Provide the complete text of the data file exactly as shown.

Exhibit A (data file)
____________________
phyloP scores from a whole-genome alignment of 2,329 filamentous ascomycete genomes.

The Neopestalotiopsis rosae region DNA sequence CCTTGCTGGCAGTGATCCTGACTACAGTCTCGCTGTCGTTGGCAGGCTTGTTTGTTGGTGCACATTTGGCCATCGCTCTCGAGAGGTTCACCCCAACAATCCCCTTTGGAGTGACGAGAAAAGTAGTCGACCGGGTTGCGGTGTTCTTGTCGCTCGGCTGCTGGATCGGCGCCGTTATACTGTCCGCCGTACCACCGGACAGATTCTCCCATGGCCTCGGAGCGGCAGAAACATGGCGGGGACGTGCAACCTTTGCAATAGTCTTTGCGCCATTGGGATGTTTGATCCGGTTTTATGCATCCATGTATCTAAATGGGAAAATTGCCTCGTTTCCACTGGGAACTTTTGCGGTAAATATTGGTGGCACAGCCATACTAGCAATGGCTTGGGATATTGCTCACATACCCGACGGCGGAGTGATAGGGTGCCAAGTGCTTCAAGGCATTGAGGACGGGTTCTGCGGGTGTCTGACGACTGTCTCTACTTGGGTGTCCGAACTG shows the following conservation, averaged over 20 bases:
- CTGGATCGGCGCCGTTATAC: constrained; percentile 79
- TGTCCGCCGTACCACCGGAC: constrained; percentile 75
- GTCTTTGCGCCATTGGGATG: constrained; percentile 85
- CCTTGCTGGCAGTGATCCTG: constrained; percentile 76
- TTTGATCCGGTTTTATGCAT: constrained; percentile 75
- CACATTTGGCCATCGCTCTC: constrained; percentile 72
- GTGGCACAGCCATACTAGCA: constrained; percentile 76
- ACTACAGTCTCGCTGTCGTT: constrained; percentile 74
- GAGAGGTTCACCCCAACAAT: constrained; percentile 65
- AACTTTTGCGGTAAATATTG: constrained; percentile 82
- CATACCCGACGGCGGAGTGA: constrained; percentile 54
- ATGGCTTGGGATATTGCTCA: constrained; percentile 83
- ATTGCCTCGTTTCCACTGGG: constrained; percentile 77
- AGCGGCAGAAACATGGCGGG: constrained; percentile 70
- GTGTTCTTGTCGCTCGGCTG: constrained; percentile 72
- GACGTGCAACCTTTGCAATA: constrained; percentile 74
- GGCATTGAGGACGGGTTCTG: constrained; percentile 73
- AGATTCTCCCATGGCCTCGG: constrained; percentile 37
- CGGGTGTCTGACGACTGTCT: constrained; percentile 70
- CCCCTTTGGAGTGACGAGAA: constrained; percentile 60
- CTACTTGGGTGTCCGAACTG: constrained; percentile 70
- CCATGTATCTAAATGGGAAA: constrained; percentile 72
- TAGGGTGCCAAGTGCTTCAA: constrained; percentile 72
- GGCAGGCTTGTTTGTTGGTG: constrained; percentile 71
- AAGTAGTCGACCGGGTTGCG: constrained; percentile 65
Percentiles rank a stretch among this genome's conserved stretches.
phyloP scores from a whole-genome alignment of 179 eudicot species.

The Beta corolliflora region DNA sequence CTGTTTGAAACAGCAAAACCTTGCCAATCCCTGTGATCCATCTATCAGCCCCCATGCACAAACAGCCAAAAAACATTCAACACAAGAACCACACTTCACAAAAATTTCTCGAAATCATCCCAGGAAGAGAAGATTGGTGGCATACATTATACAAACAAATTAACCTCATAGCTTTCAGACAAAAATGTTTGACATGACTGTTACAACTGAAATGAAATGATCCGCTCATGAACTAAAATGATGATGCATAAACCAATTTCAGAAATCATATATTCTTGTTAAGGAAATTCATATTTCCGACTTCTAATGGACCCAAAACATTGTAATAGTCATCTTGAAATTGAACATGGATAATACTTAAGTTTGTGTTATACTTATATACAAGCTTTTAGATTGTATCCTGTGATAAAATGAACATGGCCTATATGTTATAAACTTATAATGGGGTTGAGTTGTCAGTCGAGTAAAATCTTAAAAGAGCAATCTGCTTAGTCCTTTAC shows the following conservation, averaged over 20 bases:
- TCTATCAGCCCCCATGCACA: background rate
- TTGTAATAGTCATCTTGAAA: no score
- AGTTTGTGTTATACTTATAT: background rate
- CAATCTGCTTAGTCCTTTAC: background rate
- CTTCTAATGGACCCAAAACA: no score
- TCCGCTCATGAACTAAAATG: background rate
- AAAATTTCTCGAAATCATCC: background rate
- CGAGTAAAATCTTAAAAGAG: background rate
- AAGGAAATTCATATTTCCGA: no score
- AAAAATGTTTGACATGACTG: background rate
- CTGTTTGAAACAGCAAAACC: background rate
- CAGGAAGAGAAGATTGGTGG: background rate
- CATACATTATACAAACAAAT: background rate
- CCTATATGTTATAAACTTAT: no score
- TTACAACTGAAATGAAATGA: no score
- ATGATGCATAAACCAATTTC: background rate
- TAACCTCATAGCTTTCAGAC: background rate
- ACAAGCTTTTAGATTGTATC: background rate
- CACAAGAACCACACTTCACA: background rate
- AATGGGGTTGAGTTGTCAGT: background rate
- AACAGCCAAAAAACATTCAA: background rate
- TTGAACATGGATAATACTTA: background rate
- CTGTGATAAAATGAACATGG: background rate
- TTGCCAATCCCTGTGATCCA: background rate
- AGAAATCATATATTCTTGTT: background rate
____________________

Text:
phyloP scores from a whole-genome alignment of 2,329 filamentous ascomycete genomes.

The Neopestalotiopsis rosae region DNA sequence CCTTGCTGGCAGTGATCCTGACTACAGTCTCGCTGTCGTTGGCAGGCTTGTTTGTTGGTGCACATTTGGCCATCGCTCTCGAGAGGTTCACCCCAACAATCCCCTTTGGAGTGACGAGAAAAGTAGTCGACCGGGTTGCGGTGTTCTTGTCGCTCGGCTGCTGGATCGGCGCCGTTATACTGTCCGCCGTACCACCGGACAGATTCTCCCATGGCCTCGGAGCGGCAGAAACATGGCGGGGACGTGCAACCTTTGCAATAGTCTTTGCGCCATTGGGATGTTTGATCCGGTTTTATGCATCCATGTATCTAAATGGGAAAATTGCCTCGTTTCCACTGGGAACTTTTGCGGTAAATATTGGTGGCACAGCCATACTAGCAATGGCTTGGGATATTGCTCACATACCCGACGGCGGAGTGATAGGGTGCCAAGTGCTTCAAGGCATTGAGGACGGGTTCTGCGGGTGTCTGACGACTGTCTCTACTTGGGTGTCCGAACTG shows the following conservation, averaged over 20 bases:
- CTGGATCGGCGCCGTTATAC: constrained; percentile 79
- TGTCCGCCGTACCACCGGAC: constrained; percentile 75
- GTCTTTGCGCCATTGGGATG: constrained; percentile 85
- CCTTGCTGGCAGTGATCCTG: constrained; percentile 76
- TTTGATCCGGTTTTATGCAT: constrained; percentile 75
- CACATTTGGCCATCGCTCTC: constrained; percentile 72
- GTGGCACAGCCATACTAGCA: constrained; percentile 76
- ACTACAGTCTCGCTGTCGTT: constrained; percentile 74
- GAGAGGTTCACCCCAACAAT: constrained; percentile 65
- AACTTTTGCGGTAAATATTG: constrained; percentile 82
- CATACCCGACGGCGGAGTGA: constrained; percentile 54
- ATGGCTTGGGATATTGCTCA: constrained; percentile 83
- ATTGCCTCGTTTCCACTGGG: constrained; percentile 77
- AGCGGCAGAAACATGGCGGG: constrained; percentile 70
- GTGTTCTTGTCGCTCGGCTG: constrained; percentile 72
- GACGTGCAACCTTTGCAATA: constrained; percentile 74
- GGCATTGAGGACGGGTTCTG: constrained; percentile 73
- AGATTCTCCCATGGCCTCGG: constrained; percentile 37
- CGGGTGTCTGACGACTGTCT: constrained; percentile 70
- CCCCTTTGGAGTGACGAGAA: constrained; percentile 60
- CTACTTGGGTGTCCGAACTG: constrained; percentile 70
- CCATGTATCTAAATGGGAAA: constrained; percentile 72
- TAGGGTGCCAAGTGCTTCAA: constrained; percentile 72
- GGCAGGCTTGTTTGTTGGTG: constrained; percentile 71
- AAGTAGTCGACCGGGTTGCG: constrained; percentile 65
Percentiles rank a stretch among this genome's conserved stretches.
phyloP scores from a whole-genome alignment of 179 eudicot species.

The Beta corolliflora region DNA sequence CTGTTTGAAACAGCAAAACCTTGCCAATCCCTGTGATCCATCTATCAGCCCCCATGCACAAACAGCCAAAAAACATTCAACACAAGAACCACACTTCACAAAAATTTCTCGAAATCATCCCAGGAAGAGAAGATTGGTGGCATACATTATACAAACAAATTAACCTCATAGCTTTCAGACAAAAATGTTTGACATGACTGTTACAACTGAAATGAAATGATCCGCTCATGAACTAAAATGATGATGCATAAACCAATTTCAGAAATCATATATTCTTGTTAAGGAAATTCATATTTCCGACTTCTAATGGACCCAAAACATTGTAATAGTCATCTTGAAATTGAACATGGATAATACTTAAGTTTGTGTTATACTTATATACAAGCTTTTAGATTGTATCCTGTGATAAAATGAACATGGCCTATATGTTATAAACTTATAATGGGGTTGAGTTGTCAGTCGAGTAAAATCTTAAAAGAGCAATCTGCTTAGTCCTTTAC shows the following conservation, averaged over 20 bases:
- TCTATCAGCCCCCATGCACA: background rate
- TTGTAATAGTCATCTTGAAA: no score
- AGTTTGTGTTATACTTATAT: background rate
- CAATCTGCTTAGTCCTTTAC: background rate
- CTTCTAATGGACCCAAAACA: no score
- TCCGCTCATGAACTAAAATG: background rate
- AAAATTTCTCGAAATCATCC: background rate
- CGAGTAAAATCTTAAAAGAG: background rate
- AAGGAAATTCATATTTCCGA: no score
- AAAAATGTTTGACATGACTG: background rate
- CTGTTTGAAACAGCAAAACC: background rate
- CAGGAAGAGAAGATTGGTGG: background rate
- CATACATTATACAAACAAAT: background rate
- CCTATATGTTATAAACTTAT: no score
- TTACAACTGAAATGAAATGA: no score
- ATGATGCATAAACCAATTTC: background rate
- TAACCTCATAGCTTTCAGAC: background rate
- ACAAGCTTTTAGATTGTATC: background rate
- CACAAGAACCACACTTCACA: background rate
- AATGGGGTTGAGTTGTCAGT: background rate
- AACAGCCAAAAAACATTCAA: background rate
- TTGAACATGGATAATACTTA: background rate
- CTGTGATAAAATGAACATGG: background rate
- TTGCCAATCCCTGTGATCCA: background rate
- AGAAATCATATATTCTTGTT: background rate